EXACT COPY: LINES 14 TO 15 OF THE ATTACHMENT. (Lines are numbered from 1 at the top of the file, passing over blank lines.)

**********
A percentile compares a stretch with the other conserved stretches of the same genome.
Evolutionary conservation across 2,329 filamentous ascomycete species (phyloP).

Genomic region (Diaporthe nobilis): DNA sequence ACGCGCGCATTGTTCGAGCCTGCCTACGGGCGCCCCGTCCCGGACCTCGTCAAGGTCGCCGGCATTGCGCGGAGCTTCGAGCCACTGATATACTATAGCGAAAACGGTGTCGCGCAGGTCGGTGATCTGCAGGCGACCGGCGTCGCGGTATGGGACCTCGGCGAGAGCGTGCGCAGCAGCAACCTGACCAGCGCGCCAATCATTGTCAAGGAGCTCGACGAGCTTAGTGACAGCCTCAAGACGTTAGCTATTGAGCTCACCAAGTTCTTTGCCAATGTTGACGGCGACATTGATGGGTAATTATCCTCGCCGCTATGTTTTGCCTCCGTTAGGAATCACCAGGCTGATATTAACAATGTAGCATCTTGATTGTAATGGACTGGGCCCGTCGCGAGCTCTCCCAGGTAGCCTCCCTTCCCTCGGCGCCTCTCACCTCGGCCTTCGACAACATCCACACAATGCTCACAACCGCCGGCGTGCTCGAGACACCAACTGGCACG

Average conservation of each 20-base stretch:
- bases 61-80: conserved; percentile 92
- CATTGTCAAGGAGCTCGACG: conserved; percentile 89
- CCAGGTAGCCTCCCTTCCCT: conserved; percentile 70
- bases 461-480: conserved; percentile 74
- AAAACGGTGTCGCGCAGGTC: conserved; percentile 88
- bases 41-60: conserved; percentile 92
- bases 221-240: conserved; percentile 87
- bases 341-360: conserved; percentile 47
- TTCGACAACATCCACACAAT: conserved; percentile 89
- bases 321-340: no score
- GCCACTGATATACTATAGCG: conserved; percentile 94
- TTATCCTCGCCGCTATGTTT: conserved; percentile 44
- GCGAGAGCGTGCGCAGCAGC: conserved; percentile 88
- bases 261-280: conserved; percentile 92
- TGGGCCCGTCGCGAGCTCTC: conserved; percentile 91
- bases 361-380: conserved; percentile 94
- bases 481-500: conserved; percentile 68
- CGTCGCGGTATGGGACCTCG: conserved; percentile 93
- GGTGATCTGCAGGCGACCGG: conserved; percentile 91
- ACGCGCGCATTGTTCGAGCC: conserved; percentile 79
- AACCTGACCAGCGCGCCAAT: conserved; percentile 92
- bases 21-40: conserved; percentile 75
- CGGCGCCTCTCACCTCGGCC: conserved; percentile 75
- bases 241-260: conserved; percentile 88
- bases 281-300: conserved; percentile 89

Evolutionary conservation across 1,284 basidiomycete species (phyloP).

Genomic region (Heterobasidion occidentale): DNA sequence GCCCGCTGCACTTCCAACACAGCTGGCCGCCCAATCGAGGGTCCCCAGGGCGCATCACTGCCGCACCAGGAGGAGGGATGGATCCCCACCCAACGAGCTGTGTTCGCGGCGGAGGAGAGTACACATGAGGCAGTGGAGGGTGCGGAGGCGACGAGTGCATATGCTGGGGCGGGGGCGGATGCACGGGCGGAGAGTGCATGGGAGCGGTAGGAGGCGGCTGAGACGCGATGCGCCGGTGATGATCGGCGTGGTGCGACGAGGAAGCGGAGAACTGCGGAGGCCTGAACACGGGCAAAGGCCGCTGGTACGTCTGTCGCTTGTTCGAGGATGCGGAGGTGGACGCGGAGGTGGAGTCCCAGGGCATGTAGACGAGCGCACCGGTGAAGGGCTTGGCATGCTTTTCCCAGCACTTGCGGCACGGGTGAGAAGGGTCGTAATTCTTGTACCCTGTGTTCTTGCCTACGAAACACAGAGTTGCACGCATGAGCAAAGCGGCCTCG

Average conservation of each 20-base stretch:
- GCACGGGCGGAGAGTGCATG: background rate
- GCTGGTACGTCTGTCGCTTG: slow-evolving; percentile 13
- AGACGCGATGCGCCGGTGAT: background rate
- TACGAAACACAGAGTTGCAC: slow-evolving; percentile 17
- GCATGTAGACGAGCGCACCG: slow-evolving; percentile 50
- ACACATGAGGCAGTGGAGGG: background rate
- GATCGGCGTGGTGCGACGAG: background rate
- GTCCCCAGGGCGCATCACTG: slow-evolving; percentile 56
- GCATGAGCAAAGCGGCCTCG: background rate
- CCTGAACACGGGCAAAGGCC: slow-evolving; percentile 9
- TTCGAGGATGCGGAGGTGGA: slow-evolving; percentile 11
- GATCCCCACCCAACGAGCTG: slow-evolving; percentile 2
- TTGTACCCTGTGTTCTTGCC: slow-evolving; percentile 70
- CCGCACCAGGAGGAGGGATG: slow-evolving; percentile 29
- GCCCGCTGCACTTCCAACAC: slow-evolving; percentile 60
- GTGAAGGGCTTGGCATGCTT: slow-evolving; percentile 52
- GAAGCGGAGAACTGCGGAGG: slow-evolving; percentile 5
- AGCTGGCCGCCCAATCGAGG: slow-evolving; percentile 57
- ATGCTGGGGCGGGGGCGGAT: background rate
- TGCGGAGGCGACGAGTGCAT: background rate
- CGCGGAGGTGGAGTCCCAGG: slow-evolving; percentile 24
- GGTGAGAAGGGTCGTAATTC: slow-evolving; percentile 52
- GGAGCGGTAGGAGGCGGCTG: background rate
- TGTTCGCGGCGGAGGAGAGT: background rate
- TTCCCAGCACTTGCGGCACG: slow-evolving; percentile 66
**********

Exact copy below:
- bases 321-340: no score
- GCCACTGATATACTATAGCG: conserved; percentile 94